(The need for) a model of translational mind science justice research

Phillip Atiba Goff, Avital Mentovich, Karin D. Martin

Research output: Contribution to journalArticlepeer-review


Despite the historical importance of translational research to social psychological investigations of social justice issues, the culture and incentives of contemporary social psychology are ambivalent towards non-experimental field research. This ambivalence poses a significant impediment to social psychology’s role in societal change. This paper offers a brief history of how the field evolved from a relative emphasis on translating social psychology from the laboratory to the field (and back) to the present moment. In doing so, we enumerate the most significant impediments to contemporary translational social psychology, namely that conducting translational research often involves greater cost, greater difficulty advancing psychological theory, and more time navigating logistics compared with basic laboratory research. Finally, using the example of recent multi-investigator research on race and gender equity in policing, we outline emerging strategies for how to conduct translational research amidst contemporary impediments, and offer modest suggestions for how the field can better facilitate this kind of research in the future. Taken together this review offers a set of theoretical and practical suggestions for easing the path from research to societal change.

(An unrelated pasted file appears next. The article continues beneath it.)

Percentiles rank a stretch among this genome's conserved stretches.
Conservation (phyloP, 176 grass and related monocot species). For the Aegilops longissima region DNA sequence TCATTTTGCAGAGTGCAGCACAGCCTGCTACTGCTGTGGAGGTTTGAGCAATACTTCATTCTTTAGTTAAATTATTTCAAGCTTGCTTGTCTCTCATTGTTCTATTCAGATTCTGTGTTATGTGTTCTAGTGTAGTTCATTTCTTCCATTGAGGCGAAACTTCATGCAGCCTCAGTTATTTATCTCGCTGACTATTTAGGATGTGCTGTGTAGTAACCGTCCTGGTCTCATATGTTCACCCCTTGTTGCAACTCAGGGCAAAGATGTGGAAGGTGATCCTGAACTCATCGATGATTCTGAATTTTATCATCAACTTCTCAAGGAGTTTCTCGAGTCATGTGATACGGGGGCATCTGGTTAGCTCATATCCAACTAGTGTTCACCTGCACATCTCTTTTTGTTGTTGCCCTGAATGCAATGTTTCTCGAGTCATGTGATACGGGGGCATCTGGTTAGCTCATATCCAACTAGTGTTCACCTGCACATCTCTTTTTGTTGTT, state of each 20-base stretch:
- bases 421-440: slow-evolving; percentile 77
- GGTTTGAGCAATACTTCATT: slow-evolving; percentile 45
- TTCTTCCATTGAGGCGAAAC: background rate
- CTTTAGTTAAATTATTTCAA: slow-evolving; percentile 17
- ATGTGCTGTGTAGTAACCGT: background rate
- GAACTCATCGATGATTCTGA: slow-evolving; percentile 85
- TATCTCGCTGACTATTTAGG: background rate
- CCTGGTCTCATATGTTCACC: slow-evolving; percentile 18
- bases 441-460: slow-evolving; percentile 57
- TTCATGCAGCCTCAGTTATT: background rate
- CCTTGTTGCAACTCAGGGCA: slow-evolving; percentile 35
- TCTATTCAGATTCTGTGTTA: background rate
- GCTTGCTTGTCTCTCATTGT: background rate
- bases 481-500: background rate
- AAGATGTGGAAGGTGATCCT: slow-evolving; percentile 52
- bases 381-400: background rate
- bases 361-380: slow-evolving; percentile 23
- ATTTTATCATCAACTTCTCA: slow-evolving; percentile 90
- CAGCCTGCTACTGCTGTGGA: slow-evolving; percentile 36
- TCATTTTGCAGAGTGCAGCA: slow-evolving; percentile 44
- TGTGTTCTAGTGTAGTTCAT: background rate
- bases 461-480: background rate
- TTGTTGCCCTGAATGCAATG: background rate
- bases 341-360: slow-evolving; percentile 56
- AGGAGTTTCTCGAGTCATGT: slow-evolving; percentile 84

Original languageEnglish
Pages (from-to)385-399
Number of pages15
JournalJournal of Social and Political Psychology
Issue number1
StatePublished - 2013
Externally publishedYes

Bibliographical note

Publisher Copyright:
© 2013, PsychOpen. All rights reserved.


  • Intergroup conflict
  • Policy
  • Racism
  • Translational psychology

ASJC Scopus subject areas

  • Social Psychology
  • Applied Psychology
  • Sociology and Political Science


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